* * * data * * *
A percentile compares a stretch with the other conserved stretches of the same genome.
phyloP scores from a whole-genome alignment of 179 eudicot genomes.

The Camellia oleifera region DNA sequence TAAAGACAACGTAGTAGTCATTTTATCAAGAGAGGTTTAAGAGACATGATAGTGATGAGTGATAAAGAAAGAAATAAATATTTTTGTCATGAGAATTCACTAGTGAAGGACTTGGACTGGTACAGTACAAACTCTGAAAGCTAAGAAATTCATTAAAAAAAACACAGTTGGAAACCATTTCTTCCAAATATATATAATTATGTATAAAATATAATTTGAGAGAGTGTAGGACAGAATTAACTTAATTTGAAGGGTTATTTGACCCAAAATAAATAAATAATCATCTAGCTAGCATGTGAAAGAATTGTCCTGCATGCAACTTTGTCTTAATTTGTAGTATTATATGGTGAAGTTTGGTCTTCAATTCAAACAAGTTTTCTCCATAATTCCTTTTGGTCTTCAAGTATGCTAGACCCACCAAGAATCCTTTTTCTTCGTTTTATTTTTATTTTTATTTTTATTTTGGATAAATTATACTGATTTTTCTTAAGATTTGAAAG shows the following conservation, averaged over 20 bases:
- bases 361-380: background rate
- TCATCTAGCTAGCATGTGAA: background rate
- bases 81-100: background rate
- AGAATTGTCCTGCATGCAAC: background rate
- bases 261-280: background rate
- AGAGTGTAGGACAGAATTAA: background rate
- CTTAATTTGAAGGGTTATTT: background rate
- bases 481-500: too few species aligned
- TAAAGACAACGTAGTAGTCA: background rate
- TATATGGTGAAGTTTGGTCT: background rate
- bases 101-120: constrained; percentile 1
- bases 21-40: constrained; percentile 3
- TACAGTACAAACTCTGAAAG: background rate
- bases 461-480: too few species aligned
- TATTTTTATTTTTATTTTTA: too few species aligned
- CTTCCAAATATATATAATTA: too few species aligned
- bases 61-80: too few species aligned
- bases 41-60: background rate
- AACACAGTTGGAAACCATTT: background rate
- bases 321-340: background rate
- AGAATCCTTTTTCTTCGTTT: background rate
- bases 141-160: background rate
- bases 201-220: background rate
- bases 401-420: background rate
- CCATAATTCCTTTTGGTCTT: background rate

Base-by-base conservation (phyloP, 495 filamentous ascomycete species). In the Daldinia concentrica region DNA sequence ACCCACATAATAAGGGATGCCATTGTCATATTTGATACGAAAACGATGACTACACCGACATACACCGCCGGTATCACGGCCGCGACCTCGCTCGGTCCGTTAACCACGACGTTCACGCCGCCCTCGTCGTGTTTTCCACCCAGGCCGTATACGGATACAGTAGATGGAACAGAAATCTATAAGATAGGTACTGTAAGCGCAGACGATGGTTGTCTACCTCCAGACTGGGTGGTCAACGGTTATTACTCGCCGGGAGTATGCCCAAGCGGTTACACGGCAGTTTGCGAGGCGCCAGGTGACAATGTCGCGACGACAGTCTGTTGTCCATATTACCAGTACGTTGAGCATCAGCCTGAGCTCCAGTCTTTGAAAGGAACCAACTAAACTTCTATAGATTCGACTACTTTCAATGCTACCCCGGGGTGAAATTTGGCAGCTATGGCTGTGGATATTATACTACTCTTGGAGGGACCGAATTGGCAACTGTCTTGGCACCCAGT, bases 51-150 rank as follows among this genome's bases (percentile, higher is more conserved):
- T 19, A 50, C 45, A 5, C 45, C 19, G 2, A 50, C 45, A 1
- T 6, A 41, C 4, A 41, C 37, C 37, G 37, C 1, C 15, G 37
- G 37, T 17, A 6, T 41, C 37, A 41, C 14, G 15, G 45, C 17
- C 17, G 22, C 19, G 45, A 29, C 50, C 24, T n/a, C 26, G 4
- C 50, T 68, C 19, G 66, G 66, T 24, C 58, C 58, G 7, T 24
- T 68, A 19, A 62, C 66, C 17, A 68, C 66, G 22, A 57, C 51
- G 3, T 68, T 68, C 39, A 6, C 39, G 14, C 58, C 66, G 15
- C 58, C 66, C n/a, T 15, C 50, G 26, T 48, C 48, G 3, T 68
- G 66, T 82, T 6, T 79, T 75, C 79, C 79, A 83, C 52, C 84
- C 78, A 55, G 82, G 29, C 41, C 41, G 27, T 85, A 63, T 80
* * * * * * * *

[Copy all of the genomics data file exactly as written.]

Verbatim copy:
A percentile compares a stretch with the other conserved stretches of the same genome.
phyloP scores from a whole-genome alignment of 179 eudicot genomes.

The Camellia oleifera region DNA sequence TAAAGACAACGTAGTAGTCATTTTATCAAGAGAGGTTTAAGAGACATGATAGTGATGAGTGATAAAGAAAGAAATAAATATTTTTGTCATGAGAATTCACTAGTGAAGGACTTGGACTGGTACAGTACAAACTCTGAAAGCTAAGAAATTCATTAAAAAAAACACAGTTGGAAACCATTTCTTCCAAATATATATAATTATGTATAAAATATAATTTGAGAGAGTGTAGGACAGAATTAACTTAATTTGAAGGGTTATTTGACCCAAAATAAATAAATAATCATCTAGCTAGCATGTGAAAGAATTGTCCTGCATGCAACTTTGTCTTAATTTGTAGTATTATATGGTGAAGTTTGGTCTTCAATTCAAACAAGTTTTCTCCATAATTCCTTTTGGTCTTCAAGTATGCTAGACCCACCAAGAATCCTTTTTCTTCGTTTTATTTTTATTTTTATTTTTATTTTGGATAAATTATACTGATTTTTCTTAAGATTTGAAAG shows the following conservation, averaged over 20 bases:
- bases 361-380: background rate
- TCATCTAGCTAGCATGTGAA: background rate
- bases 81-100: background rate
- AGAATTGTCCTGCATGCAAC: background rate
- bases 261-280: background rate
- AGAGTGTAGGACAGAATTAA: background rate
- CTTAATTTGAAGGGTTATTT: background rate
- bases 481-500: too few species aligned
- TAAAGACAACGTAGTAGTCA: background rate
- TATATGGTGAAGTTTGGTCT: background rate
- bases 101-120: constrained; percentile 1
- bases 21-40: constrained; percentile 3
- TACAGTACAAACTCTGAAAG: background rate
- bases 461-480: too few species aligned
- TATTTTTATTTTTATTTTTA: too few species aligned
- CTTCCAAATATATATAATTA: too few species aligned
- bases 61-80: too few species aligned
- bases 41-60: background rate
- AACACAGTTGGAAACCATTT: background rate
- bases 321-340: background rate
- AGAATCCTTTTTCTTCGTTT: background rate
- bases 141-160: background rate
- bases 201-220: background rate
- bases 401-420: background rate
- CCATAATTCCTTTTGGTCTT: background rate

Base-by-base conservation (phyloP, 495 filamentous ascomycete species). In the Daldinia concentrica region DNA sequence ACCCACATAATAAGGGATGCCATTGTCATATTTGATACGAAAACGATGACTACACCGACATACACCGCCGGTATCACGGCCGCGACCTCGCTCGGTCCGTTAACCACGACGTTCACGCCGCCCTCGTCGTGTTTTCCACCCAGGCCGTATACGGATACAGTAGATGGAACAGAAATCTATAAGATAGGTACTGTAAGCGCAGACGATGGTTGTCTACCTCCAGACTGGGTGGTCAACGGTTATTACTCGCCGGGAGTATGCCCAAGCGGTTACACGGCAGTTTGCGAGGCGCCAGGTGACAATGTCGCGACGACAGTCTGTTGTCCATATTACCAGTACGTTGAGCATCAGCCTGAGCTCCAGTCTTTGAAAGGAACCAACTAAACTTCTATAGATTCGACTACTTTCAATGCTACCCCGGGGTGAAATTTGGCAGCTATGGCTGTGGATATTATACTACTCTTGGAGGGACCGAATTGGCAACTGTCTTGGCACCCAGT, bases 51-150 rank as follows among this genome's bases (percentile, higher is more conserved):
- T 19, A 50, C 45, A 5, C 45, C 19, G 2, A 50, C 45, A 1
- T 6, A 41, C 4, A 41, C 37, C 37, G 37, C 1, C 15, G 37
- G 37, T 17, A 6, T 41, C 37, A 41, C 14, G 15, G 45, C 17
- C 17, G 22, C 19, G 45, A 29, C 50, C 24, T n/a, C 26, G 4
- C 50, T 68, C 19, G 66, G 66, T 24, C 58, C 58, G 7, T 24
- T 68, A 19, A 62, C 66, C 17, A 68, C 66, G 22, A 57, C 51
- G 3, T 68, T 68, C 39, A 6, C 39, G 14, C 58, C 66, G 15
- C 58, C 66, C n/a, T 15, C 50, G 26, T 48, C 48, G 3, T 68
- G 66, T 82, T 6, T 79, T 75, C 79, C 79, A 83, C 52, C 84
- C 78, A 55, G 82, G 29, C 41, C 41, G 27, T 85, A 63, T 80